Doctor Who Actor John Barrowman Apologizes for Repeatedly Exposing Himself on Set
Following the allegations against costar Noel Clarke on the set of Doctor Who, actor John Barrowman has been called to task for his own inappropriate alleged behavior.
According to Metro, two former runners alleged that, while on set, Barrowman would “get his genitals out on a regular basis.” It was stressed that it was treated in a joking way and not sexually predatory behavior.
One of the women claimed to The Guardian: “Sometimes he’d call me into his dressing room, and I would knock on the door and he’d say, ‘Oh, look at this,’ and he’d just have his willy out, standing in the doorway. It was kind of accepted that it was his thing.”
When he was contacted by The Guardian, Barrowman admitted to “‘tomfoolery’ that he now understood upset colleagues, but stressed it was never intended or interpreted as sexual in nature.”
“With the benefit of hindsight,” Barrowman clarified, “I understand that upset may have been caused by my exuberant behavior and I have apologized for this previously. Since my apology in November 2008, my understanding and behavior have also changed.”
I had often heard stories about Barrowman exposing himself and even a story about him placing his penis on the shoulder of female costar Camille Coduri while she was in makeup.
Julie Gardner, the producer of Doctor Who, confirmed, according to Out, that she had received complaints about Barrowman’s actions, and that she “reprimanded him” and made “clear to both John and his agent that behavior of this kind would not be tolerated.”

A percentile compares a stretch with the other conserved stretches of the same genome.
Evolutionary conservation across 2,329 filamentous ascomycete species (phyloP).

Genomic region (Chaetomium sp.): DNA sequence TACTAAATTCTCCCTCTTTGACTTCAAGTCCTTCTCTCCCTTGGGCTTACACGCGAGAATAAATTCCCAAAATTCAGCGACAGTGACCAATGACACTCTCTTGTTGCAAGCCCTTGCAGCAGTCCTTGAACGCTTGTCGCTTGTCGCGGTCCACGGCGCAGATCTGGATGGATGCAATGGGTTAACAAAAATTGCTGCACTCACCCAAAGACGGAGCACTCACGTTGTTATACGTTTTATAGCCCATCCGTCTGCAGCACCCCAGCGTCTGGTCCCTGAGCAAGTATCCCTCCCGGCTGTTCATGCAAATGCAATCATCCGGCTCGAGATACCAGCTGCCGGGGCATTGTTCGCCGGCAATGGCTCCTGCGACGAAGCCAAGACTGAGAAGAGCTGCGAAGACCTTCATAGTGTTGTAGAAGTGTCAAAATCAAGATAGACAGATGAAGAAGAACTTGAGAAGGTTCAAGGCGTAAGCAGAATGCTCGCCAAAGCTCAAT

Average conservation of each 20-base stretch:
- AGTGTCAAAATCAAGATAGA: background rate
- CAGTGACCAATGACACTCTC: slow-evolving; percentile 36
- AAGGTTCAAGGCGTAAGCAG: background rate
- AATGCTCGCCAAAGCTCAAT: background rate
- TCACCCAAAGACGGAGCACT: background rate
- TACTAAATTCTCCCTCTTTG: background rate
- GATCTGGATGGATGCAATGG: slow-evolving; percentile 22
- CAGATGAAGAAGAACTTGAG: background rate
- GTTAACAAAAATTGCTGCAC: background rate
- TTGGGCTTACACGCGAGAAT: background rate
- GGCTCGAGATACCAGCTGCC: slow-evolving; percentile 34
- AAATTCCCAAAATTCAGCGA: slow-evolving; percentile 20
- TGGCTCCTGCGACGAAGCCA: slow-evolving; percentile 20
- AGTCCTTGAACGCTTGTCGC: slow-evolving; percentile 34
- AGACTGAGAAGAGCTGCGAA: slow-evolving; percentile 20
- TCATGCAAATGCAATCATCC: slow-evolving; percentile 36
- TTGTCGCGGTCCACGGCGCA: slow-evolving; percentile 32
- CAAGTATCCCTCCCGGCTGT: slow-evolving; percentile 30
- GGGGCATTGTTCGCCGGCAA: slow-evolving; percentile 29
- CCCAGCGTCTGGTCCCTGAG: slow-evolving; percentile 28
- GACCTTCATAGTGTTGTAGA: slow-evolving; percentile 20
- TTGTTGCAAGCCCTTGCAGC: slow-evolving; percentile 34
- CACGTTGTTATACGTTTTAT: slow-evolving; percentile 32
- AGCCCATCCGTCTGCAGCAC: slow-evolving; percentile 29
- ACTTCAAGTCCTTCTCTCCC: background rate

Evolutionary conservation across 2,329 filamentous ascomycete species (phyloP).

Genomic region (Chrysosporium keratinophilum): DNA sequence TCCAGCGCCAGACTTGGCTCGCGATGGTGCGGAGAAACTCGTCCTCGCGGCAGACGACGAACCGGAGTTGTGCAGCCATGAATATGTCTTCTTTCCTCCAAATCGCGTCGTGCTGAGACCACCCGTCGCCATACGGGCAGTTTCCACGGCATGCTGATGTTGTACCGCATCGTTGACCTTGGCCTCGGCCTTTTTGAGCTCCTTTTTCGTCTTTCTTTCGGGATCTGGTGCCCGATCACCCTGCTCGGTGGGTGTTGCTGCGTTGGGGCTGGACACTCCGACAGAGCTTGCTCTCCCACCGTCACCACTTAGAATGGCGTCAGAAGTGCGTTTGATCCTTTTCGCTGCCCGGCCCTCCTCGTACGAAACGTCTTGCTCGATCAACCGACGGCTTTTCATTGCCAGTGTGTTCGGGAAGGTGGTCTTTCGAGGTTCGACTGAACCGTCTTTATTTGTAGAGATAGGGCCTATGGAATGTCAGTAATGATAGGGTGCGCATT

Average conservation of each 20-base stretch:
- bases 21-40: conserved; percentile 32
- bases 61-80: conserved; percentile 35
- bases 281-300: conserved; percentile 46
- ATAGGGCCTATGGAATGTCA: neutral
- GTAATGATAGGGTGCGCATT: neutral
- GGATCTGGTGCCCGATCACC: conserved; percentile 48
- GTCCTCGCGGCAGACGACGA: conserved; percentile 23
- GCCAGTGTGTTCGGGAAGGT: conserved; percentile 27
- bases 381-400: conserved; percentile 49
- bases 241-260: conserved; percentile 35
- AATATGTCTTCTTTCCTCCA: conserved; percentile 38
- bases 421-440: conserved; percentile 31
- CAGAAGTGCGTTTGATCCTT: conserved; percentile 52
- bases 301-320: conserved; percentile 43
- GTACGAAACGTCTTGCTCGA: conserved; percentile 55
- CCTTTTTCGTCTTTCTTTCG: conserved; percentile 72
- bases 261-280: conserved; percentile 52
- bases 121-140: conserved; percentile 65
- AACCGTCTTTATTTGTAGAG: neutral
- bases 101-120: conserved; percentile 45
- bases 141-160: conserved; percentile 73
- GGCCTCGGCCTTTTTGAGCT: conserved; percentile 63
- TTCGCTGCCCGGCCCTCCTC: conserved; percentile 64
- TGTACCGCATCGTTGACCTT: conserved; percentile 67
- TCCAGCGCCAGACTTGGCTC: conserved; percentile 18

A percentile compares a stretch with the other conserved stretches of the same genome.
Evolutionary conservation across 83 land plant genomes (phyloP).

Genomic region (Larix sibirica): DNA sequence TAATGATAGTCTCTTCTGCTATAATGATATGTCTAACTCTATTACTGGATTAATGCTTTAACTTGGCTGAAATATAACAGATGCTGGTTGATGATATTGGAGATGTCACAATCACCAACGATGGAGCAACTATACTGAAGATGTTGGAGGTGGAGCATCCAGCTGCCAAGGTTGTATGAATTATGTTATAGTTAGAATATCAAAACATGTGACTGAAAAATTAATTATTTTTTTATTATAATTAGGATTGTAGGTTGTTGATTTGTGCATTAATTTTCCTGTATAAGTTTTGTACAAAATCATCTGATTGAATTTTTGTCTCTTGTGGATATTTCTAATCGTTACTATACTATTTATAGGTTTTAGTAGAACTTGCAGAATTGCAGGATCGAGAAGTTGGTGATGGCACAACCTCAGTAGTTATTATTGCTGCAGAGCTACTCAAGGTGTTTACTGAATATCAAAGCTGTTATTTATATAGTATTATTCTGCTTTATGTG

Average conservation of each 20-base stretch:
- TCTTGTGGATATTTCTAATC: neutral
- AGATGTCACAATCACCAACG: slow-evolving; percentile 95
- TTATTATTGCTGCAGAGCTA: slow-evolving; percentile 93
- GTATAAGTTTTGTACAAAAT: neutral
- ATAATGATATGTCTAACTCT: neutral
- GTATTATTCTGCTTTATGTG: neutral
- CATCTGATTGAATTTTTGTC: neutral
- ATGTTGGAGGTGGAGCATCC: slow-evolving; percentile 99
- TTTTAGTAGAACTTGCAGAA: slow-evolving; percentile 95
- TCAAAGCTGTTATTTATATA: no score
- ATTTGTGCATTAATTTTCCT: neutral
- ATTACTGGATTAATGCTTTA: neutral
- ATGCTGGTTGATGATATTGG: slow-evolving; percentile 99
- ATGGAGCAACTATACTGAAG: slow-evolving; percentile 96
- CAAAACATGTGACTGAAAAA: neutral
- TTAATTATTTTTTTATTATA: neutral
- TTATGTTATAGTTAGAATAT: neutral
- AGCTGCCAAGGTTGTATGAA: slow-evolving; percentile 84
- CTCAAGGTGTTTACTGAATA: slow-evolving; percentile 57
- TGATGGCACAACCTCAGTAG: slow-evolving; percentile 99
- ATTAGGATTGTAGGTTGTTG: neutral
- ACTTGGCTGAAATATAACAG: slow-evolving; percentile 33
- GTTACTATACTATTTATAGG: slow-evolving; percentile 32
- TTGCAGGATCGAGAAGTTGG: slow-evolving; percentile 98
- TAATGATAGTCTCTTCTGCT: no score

Regardless of the fact that Barrowman is gay and these actions may not have been predatory, it speaks to a culture of “boys being boys” that allows for this kind of exposure to be normalized. It also makes it hard to speak up when doing so may get you labeled as a “killjoy.”
Plus, we have heard plenty of stories of men making similar penis pranks thinking that there is something inherently funny about that. It ignores that everyone has boundaries and that acting is a workplace, and someone’s penis pranks should not be a part of that. Hopefully, Barrowman has grown to understand that, and with the allegations against Clarke being taken seriously, people will feel comfortable speaking up when these issues first appear.
“The BBC is against all forms of inappropriate behavior and we’re shocked to hear of these allegations,” a BBC spokesperson told EW in a statement. “To be absolutely clear, we will investigate any specific allegations made by individuals to the BBC — and if anyone has been subjected to or witnessed inappropriate behavior of any kind we would encourage them to raise it with us directly. We have a zero tolerance approach and robust processes are in place — which are regularly reviewed and updated to reflect best practice — to ensure any complaints or concerns are handled with the utmost seriousness and care.”
We shall see.
(via Metro, image: BBC)
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